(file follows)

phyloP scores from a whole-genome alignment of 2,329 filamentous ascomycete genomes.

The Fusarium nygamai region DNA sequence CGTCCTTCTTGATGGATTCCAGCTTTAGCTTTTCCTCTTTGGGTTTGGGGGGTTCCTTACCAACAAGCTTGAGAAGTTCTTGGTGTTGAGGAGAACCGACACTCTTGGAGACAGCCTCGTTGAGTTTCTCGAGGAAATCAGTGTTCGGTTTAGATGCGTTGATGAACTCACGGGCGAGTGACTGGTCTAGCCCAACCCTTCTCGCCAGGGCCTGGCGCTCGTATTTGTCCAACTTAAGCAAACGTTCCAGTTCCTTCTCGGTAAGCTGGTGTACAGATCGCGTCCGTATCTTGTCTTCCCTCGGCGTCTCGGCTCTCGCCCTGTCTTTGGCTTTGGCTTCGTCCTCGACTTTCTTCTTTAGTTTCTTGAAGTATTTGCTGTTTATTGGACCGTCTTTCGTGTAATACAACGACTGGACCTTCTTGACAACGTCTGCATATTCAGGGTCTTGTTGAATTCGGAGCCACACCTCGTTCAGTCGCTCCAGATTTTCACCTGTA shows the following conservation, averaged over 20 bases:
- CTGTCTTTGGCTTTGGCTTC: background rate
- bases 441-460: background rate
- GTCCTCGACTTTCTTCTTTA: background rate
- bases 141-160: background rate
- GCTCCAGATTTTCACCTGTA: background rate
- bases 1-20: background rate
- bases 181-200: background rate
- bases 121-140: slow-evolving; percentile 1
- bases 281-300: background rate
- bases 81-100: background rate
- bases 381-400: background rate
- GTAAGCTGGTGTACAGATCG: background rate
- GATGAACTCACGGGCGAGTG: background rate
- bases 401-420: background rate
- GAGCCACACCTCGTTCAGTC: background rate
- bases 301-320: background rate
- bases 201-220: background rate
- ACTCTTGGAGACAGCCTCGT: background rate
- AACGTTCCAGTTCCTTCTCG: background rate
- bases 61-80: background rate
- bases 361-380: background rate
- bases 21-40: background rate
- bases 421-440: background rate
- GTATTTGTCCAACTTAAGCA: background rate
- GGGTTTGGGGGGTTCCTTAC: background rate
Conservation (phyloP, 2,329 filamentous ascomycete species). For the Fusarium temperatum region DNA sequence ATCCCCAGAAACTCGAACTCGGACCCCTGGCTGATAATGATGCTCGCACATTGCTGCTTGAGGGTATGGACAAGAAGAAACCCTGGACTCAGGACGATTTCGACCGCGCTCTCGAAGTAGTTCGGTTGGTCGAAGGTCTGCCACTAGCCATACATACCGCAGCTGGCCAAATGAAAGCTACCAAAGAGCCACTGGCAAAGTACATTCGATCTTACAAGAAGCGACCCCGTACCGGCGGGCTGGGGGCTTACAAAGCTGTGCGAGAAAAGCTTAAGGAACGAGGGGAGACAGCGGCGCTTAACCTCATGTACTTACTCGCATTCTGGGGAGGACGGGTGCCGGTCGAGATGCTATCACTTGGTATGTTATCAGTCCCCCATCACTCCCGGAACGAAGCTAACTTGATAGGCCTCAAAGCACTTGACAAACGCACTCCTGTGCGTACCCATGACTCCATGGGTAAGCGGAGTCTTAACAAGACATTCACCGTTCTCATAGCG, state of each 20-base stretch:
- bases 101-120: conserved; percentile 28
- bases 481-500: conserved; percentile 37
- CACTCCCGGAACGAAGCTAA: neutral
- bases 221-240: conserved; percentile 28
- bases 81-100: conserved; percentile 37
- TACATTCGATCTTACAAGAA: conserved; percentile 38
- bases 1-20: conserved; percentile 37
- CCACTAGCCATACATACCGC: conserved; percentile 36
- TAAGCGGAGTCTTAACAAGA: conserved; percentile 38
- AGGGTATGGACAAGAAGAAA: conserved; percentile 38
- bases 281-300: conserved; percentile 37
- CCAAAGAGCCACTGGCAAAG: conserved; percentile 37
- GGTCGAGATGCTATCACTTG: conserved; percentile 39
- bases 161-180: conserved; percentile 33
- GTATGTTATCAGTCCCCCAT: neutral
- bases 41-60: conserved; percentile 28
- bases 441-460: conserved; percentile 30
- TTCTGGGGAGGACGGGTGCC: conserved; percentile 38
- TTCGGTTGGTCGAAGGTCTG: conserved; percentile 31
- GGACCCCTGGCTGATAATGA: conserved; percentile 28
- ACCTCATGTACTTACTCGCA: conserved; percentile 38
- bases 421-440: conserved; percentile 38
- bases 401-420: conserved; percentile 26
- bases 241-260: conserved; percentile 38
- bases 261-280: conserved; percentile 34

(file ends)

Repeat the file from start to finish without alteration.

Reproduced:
phyloP scores from a whole-genome alignment of 2,329 filamentous ascomycete genomes.

The Fusarium nygamai region DNA sequence CGTCCTTCTTGATGGATTCCAGCTTTAGCTTTTCCTCTTTGGGTTTGGGGGGTTCCTTACCAACAAGCTTGAGAAGTTCTTGGTGTTGAGGAGAACCGACACTCTTGGAGACAGCCTCGTTGAGTTTCTCGAGGAAATCAGTGTTCGGTTTAGATGCGTTGATGAACTCACGGGCGAGTGACTGGTCTAGCCCAACCCTTCTCGCCAGGGCCTGGCGCTCGTATTTGTCCAACTTAAGCAAACGTTCCAGTTCCTTCTCGGTAAGCTGGTGTACAGATCGCGTCCGTATCTTGTCTTCCCTCGGCGTCTCGGCTCTCGCCCTGTCTTTGGCTTTGGCTTCGTCCTCGACTTTCTTCTTTAGTTTCTTGAAGTATTTGCTGTTTATTGGACCGTCTTTCGTGTAATACAACGACTGGACCTTCTTGACAACGTCTGCATATTCAGGGTCTTGTTGAATTCGGAGCCACACCTCGTTCAGTCGCTCCAGATTTTCACCTGTA shows the following conservation, averaged over 20 bases:
- CTGTCTTTGGCTTTGGCTTC: background rate
- bases 441-460: background rate
- GTCCTCGACTTTCTTCTTTA: background rate
- bases 141-160: background rate
- GCTCCAGATTTTCACCTGTA: background rate
- bases 1-20: background rate
- bases 181-200: background rate
- bases 121-140: slow-evolving; percentile 1
- bases 281-300: background rate
- bases 81-100: background rate
- bases 381-400: background rate
- GTAAGCTGGTGTACAGATCG: background rate
- GATGAACTCACGGGCGAGTG: background rate
- bases 401-420: background rate
- GAGCCACACCTCGTTCAGTC: background rate
- bases 301-320: background rate
- bases 201-220: background rate
- ACTCTTGGAGACAGCCTCGT: background rate
- AACGTTCCAGTTCCTTCTCG: background rate
- bases 61-80: background rate
- bases 361-380: background rate
- bases 21-40: background rate
- bases 421-440: background rate
- GTATTTGTCCAACTTAAGCA: background rate
- GGGTTTGGGGGGTTCCTTAC: background rate
Conservation (phyloP, 2,329 filamentous ascomycete species). For the Fusarium temperatum region DNA sequence ATCCCCAGAAACTCGAACTCGGACCCCTGGCTGATAATGATGCTCGCACATTGCTGCTTGAGGGTATGGACAAGAAGAAACCCTGGACTCAGGACGATTTCGACCGCGCTCTCGAAGTAGTTCGGTTGGTCGAAGGTCTGCCACTAGCCATACATACCGCAGCTGGCCAAATGAAAGCTACCAAAGAGCCACTGGCAAAGTACATTCGATCTTACAAGAAGCGACCCCGTACCGGCGGGCTGGGGGCTTACAAAGCTGTGCGAGAAAAGCTTAAGGAACGAGGGGAGACAGCGGCGCTTAACCTCATGTACTTACTCGCATTCTGGGGAGGACGGGTGCCGGTCGAGATGCTATCACTTGGTATGTTATCAGTCCCCCATCACTCCCGGAACGAAGCTAACTTGATAGGCCTCAAAGCACTTGACAAACGCACTCCTGTGCGTACCCATGACTCCATGGGTAAGCGGAGTCTTAACAAGACATTCACCGTTCTCATAGCG, state of each 20-base stretch:
- bases 101-120: conserved; percentile 28
- bases 481-500: conserved; percentile 37
- CACTCCCGGAACGAAGCTAA: neutral
- bases 221-240: conserved; percentile 28
- bases 81-100: conserved; percentile 37
- TACATTCGATCTTACAAGAA: conserved; percentile 38
- bases 1-20: conserved; percentile 37
- CCACTAGCCATACATACCGC: conserved; percentile 36
- TAAGCGGAGTCTTAACAAGA: conserved; percentile 38
- AGGGTATGGACAAGAAGAAA: conserved; percentile 38
- bases 281-300: conserved; percentile 37
- CCAAAGAGCCACTGGCAAAG: conserved; percentile 37
- GGTCGAGATGCTATCACTTG: conserved; percentile 39
- bases 161-180: conserved; percentile 33
- GTATGTTATCAGTCCCCCAT: neutral
- bases 41-60: conserved; percentile 28
- bases 441-460: conserved; percentile 30
- TTCTGGGGAGGACGGGTGCC: conserved; percentile 38
- TTCGGTTGGTCGAAGGTCTG: conserved; percentile 31
- GGACCCCTGGCTGATAATGA: conserved; percentile 28
- ACCTCATGTACTTACTCGCA: conserved; percentile 38
- bases 421-440: conserved; percentile 38
- bases 401-420: conserved; percentile 26
- bases 241-260: conserved; percentile 38
- bases 261-280: conserved; percentile 34